Tai Chi by touchSA
Updated: 2013-09-04 07:45
By Zhang Yue (China Daily)
Li Langshu (above) and Zheng Yuankang (below) teach at the China Swordmen's Society in Beijing, a civil tai chi organization that gives free lessons to people who are interested in learning tai chi over weekends. Photos by Zhang Wei / China Daily
Lack of sight didn't stop two tai chi enthusiasts from learning their art - or sharing it with others, Zhang Yue reports.
There are two things that Li Langshu and Zheng Yuankang most-often crave: brightness and a compliment.
Zheng, born in 1992, lost his eyesight at the age of 13, and Li, born in 1991, became blind at 12. Now, as they work as tai chi teachers in Beijing, compliments have become more and more common for them.
"My job and life today gave me confidence that I haven't had since I lost my eyesight 10 years ago," Li says.
Li and Zheng now teach at the China Swordmen's Society in Beijing, a civil tai chi organization set up by Wan Zhouying, a tai chi master as well as Li and Zheng's teacher. The group not only gives free lessons to people who are interested in learning tai chi over weekends, it also holds training sessions for teachers in schools for the blind.
It took Li and Zheng two years to learn tai chi. Instead of following the teacher's usual instructions, Li and Zheng have to touch their teacher's body to feel each movement.
Li does not like wearing sunglasses. "Wearing sunglasses indicates that I am a blind person. I hate that. I do not want people see me differently," Li says, though he doesn't have a clear idea how he looks in sunglasses.
For that matter, he has a limited idea of his overall appearance, since he lost his eyesight at a young age.
"I was fat at that time, very naughty," he recalls, smiling. That is the image he has kept of himself to this day.
Li was a normal, naughty boy before the Lunar New Year of 2002. During the Spring Festival holiday, he and his friend were picking up abandoned fireworks in the countryside and wanted to re-light them. Both of his eyes were injured by an exploded firework, and he lost his eyesight in the following year.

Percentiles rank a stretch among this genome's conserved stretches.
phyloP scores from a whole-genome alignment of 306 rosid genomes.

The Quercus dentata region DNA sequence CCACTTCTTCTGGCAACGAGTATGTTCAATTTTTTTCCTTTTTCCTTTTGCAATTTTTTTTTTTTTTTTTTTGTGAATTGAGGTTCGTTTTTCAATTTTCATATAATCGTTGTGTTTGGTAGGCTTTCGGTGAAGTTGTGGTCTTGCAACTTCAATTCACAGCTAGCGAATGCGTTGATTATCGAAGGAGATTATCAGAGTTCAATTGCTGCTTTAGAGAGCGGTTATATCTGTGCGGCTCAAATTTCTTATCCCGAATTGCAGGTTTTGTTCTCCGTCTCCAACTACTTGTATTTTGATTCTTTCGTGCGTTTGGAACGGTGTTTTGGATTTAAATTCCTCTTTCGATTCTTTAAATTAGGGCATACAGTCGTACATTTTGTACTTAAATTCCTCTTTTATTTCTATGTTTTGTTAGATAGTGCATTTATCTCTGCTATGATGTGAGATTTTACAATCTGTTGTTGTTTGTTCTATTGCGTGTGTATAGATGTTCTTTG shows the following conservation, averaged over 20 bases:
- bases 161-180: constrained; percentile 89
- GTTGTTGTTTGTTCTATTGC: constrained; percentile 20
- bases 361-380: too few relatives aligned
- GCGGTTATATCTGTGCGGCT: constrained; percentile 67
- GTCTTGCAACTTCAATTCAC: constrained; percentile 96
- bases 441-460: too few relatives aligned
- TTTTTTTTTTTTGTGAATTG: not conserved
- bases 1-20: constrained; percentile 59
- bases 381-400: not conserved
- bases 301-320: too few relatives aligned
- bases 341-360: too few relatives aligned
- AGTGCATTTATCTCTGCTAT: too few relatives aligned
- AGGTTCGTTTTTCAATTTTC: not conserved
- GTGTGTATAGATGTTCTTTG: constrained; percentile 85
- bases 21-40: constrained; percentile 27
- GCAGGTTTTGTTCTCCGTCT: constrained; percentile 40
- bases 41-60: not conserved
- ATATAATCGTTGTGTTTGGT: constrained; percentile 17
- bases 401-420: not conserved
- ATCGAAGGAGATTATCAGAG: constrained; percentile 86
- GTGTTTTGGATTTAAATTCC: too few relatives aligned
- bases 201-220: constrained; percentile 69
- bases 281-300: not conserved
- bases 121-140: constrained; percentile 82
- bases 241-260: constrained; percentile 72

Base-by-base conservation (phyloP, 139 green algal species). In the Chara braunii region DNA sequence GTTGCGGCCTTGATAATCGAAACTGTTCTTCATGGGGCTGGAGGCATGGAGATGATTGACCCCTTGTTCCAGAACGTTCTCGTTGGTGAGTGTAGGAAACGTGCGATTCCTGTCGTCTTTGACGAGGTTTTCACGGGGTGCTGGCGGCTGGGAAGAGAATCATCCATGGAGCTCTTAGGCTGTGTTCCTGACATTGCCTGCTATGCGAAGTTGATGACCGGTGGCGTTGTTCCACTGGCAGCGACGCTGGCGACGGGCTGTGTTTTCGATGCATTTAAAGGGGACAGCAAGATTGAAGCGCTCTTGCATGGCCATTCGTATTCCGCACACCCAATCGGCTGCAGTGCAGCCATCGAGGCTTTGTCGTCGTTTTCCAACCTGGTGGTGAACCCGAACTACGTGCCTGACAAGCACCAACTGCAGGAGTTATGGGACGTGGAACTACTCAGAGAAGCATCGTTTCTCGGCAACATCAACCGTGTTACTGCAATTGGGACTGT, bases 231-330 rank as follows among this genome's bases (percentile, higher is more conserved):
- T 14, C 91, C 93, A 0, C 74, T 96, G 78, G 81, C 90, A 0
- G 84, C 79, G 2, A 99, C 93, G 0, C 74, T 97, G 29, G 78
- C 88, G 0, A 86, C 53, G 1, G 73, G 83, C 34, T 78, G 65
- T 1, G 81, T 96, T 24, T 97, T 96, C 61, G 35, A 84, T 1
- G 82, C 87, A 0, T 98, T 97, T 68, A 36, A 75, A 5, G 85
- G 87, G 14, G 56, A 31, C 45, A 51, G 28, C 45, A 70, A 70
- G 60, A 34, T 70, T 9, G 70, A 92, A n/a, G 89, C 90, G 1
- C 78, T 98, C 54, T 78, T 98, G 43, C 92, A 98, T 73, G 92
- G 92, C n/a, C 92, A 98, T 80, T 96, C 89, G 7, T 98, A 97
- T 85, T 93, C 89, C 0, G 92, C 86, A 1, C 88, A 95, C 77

He was in a terribly bad temper during the first year of his blindness. He was not allowed to go anywhere but forced to stay at home.
A masseur in Li's home village was sympathetic, and recommended the boy to a local massage-training school where visually challenged people could develop a skill to earn a living. One year later, Li came to Guangdong province with his elder brother and sister, and worked in a massage shop.
That was a miserable year for Li. "I was the youngest in the massage room, only 18. I was frequently blamed by customers because I was not professional, and customers asked for another massager," Li recalls.
"I was always afraid of complaints and being blamed," Li says.
Zheng, from a rural home in Cangzhou, Hebei province, had a similar miserable experience. After losing his eyesight because of illness, Zheng spent five years at home with his grandmother, who was bedridden.
In the winter of 2010, Zheng's grandmother passed away. That was when Zheng decided to learn a skill to make a living. He learned about Zhangcheng School for the Blind in Hebei, where visually impaired people can learn massage skills for free. He immediately called the school for information and made the trip.
That was when he met Li, who also came to the school to learn massage skills. Shortly after the new semester started, Wan Zhouying was at the school and gave them a short introduction about tai chi and its origin, and told them that he would be at the school once a week to teach them tai chi.
The idea of teaching tai chi to visually impaired people was introduced to Wan by a friend who worked in the US embassy to China. "I had no idea how things would turn out at that time," he says. "I have never done this before, and this is like an experiment."
In fact, the first class Wan gave made him a little upset.
"Everything I have been teaching for years had to be changed," Wan says, noting that a common way to teach is to make comparisons and use metaphors so students will grasp the feeling.
"We might say, for example, to swing out your arm like a whip," he says. "But when it comes to blind people, this does not work at all. They have no idea what a whip is."
The first class took him more than two hours. Yet when he came to the school the following week, Wan was surprised that almost every student remembered what he taught in the first class - all of the movements.
"I was very surprised, and inspired," he says. "I then realized that these visually impaired students concentrate much more on their learning, because they have almost no extra curricular activities."
This is exactly the case for Zheng and Li.
"I want to perform better than my classmates and I want to be praised," Zheng laughs as he recalls. "I even get up and practice at midnight."
This August, 35 teachers from schools for the blind as well as rural primary schools all around China came to Beijing and joined Wan for 12 days of tai chi training. Li and Zheng worked as his teaching assistants.
Since the training program ended, Zheng and Li now live and study in the organization's offices in Beijing.
Li's fierce temper has relaxed greatly during the past two years since he learned tai chi.
"What will I do if one day the organization no longer needs me?" he says. "I may still need to rely on working as a masseur for living. But I will definitely keep practicing tai chi. This is something that makes me feel that life is beautiful and meaningful."
Contact the writer at email@example.com.
(China Daily USA 09/04/2013 page10)